With the calls for greater diversity at the Academy Awards growing stronger, the president of the group that puts on the awards show vowed it was time for “big changes.”

Cheryl Boone Isaacs, president of the Academy of Motion Pictures Arts and Sciences, said she was “disappointed” when the nominations for this year’s award celebration saw all 20 acting nominees were white.

Isaacs, who has worked to diversify membership for the academy, promised to “continue the conversation” on diversity. On Monday night, she was more explicit.

In a lengthy statement, Isaacs promised an examination of the academy and a more intense drive to diversify.

“While we celebrate (the nominees’) extraordinary achievements, I am both heartbroken and frustrated about the lack of inclusion,” she said. “This is a difficult but important conversation, and it’s time for big changes.”

The #Oscarssowhite accusations, both on social media and online, began immediately after the nominees were announced last week. But it took on greater weight on Monday when director Spike Lee and A-list actress Jada Pinkett Smith said they would sit out the upcoming show because of its exclusion of minorities.

A 2012 study by the Los Angeles Times found that the Academy membership, lifetime members who are all handpicked by the board of directors, is overwhelmingly white and male.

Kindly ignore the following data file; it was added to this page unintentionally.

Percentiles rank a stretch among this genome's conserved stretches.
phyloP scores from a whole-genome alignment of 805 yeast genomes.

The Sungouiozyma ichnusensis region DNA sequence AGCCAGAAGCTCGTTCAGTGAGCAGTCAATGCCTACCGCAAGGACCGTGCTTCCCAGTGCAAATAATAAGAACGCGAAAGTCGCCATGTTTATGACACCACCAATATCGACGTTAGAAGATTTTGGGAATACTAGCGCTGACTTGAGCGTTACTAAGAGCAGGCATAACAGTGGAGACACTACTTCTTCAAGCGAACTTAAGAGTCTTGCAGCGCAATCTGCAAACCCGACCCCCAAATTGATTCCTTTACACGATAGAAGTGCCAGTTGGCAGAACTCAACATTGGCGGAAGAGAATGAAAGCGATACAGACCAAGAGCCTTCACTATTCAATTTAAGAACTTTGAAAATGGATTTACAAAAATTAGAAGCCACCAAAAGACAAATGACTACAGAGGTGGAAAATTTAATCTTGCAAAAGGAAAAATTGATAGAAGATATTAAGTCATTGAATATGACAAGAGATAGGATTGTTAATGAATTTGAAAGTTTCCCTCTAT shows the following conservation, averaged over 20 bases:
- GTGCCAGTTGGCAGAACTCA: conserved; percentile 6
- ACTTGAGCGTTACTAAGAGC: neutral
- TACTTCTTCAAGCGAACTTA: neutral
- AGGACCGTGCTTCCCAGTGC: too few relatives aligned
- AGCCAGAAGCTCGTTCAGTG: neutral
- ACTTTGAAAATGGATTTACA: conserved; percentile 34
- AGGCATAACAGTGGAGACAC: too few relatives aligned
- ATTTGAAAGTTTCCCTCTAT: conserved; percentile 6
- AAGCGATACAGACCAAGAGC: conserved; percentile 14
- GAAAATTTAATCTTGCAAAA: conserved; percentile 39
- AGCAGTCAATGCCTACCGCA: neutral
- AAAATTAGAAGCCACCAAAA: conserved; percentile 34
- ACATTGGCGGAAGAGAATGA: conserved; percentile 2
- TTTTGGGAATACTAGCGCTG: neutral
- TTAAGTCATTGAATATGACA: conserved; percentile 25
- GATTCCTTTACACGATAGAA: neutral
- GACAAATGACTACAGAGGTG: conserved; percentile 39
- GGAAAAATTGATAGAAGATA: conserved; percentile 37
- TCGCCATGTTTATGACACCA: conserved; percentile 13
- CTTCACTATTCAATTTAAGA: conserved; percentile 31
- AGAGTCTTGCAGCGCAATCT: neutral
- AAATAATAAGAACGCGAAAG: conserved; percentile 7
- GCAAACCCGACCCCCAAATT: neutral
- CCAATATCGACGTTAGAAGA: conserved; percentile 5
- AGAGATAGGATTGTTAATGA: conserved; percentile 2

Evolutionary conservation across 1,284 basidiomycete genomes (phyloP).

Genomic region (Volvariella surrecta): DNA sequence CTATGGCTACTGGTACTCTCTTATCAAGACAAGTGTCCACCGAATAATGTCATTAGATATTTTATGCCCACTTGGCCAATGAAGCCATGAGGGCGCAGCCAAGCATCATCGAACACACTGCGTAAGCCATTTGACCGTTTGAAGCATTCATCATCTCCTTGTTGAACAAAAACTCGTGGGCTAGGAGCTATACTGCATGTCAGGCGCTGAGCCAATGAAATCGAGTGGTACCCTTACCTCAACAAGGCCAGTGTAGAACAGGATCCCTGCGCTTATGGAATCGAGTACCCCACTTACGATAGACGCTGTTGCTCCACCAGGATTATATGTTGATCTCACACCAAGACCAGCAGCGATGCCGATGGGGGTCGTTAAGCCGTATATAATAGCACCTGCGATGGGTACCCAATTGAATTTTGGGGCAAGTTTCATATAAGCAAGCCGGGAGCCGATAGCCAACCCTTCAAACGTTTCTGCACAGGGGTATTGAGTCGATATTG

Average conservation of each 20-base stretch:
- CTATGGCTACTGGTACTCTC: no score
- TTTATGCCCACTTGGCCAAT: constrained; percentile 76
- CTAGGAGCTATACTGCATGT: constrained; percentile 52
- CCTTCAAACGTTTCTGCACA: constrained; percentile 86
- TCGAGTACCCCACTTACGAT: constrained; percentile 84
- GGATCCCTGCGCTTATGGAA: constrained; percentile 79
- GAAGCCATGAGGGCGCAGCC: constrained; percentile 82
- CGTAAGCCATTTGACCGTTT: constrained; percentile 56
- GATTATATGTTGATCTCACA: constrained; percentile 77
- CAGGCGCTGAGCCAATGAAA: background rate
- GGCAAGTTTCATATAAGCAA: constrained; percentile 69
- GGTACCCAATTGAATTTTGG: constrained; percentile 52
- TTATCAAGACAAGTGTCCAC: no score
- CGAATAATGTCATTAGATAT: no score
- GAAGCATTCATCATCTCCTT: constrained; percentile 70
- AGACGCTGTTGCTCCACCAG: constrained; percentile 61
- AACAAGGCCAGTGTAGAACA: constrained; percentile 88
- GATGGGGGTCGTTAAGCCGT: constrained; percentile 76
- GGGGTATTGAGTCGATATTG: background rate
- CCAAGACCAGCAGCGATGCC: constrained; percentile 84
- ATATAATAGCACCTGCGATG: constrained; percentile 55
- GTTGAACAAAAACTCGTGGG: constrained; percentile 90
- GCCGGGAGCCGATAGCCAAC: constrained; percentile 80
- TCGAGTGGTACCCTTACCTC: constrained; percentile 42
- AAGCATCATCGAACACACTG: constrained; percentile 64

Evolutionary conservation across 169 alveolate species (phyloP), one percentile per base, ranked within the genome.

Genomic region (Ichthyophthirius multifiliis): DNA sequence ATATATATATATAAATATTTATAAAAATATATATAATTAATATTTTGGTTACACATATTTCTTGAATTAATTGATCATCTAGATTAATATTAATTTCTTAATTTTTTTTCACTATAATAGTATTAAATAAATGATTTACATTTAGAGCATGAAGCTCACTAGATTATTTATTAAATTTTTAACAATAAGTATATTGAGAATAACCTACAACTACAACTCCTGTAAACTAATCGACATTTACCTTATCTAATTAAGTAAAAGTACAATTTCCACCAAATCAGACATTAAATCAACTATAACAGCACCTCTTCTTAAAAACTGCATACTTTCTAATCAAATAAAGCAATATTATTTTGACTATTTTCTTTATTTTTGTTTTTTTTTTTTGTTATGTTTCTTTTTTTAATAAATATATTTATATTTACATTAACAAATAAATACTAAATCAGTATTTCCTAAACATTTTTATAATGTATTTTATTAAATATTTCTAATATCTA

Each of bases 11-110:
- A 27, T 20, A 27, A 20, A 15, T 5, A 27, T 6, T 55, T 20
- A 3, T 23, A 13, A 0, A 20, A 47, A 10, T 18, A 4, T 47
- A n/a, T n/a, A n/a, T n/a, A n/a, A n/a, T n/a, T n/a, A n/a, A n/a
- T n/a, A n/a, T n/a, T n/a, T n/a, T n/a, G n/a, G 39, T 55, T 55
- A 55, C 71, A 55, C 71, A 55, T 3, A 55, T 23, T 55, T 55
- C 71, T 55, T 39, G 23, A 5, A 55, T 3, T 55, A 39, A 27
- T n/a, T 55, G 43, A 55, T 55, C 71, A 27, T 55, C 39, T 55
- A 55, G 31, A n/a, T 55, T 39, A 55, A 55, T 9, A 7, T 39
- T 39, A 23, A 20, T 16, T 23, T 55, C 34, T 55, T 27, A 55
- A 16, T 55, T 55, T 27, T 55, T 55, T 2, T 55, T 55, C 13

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Isaacs, the first African American to oversee the Oscars, acknowledged that while there have been changes implemented to diversify membership in recent years, “the change is not coming as fast as we would like.”

“We need to do more, and better and more quickly,” she added.

Her statement came the same day that Lee and Pinkett-Smith announced they would not be attending – or watching – this year’s Oscars in protest, saying it’s time for people of color to disregard the Academy Awards.

This was the second in a row that the nominations in the best actor category failed to include any performers of color.

Many expected Benicio Del Toro’s performance in “Sicario,” Will Smith in “Concussion,” Michael B. Jordan and Tessa Thompson’s roles in “Creed,” Idris Elba in “Beasts of No Nation” and the actors from “Straight Out of Compton” to be singled out for nods.

Even host Chris Rock, who has not pulled out of the gig despite mounting pressure, commented on the lack of diversity by calling the Oscars “the White BET Awards” on Twitter.

The 88th Academy Awards will take place on Feb. 28 and air live on ABC.

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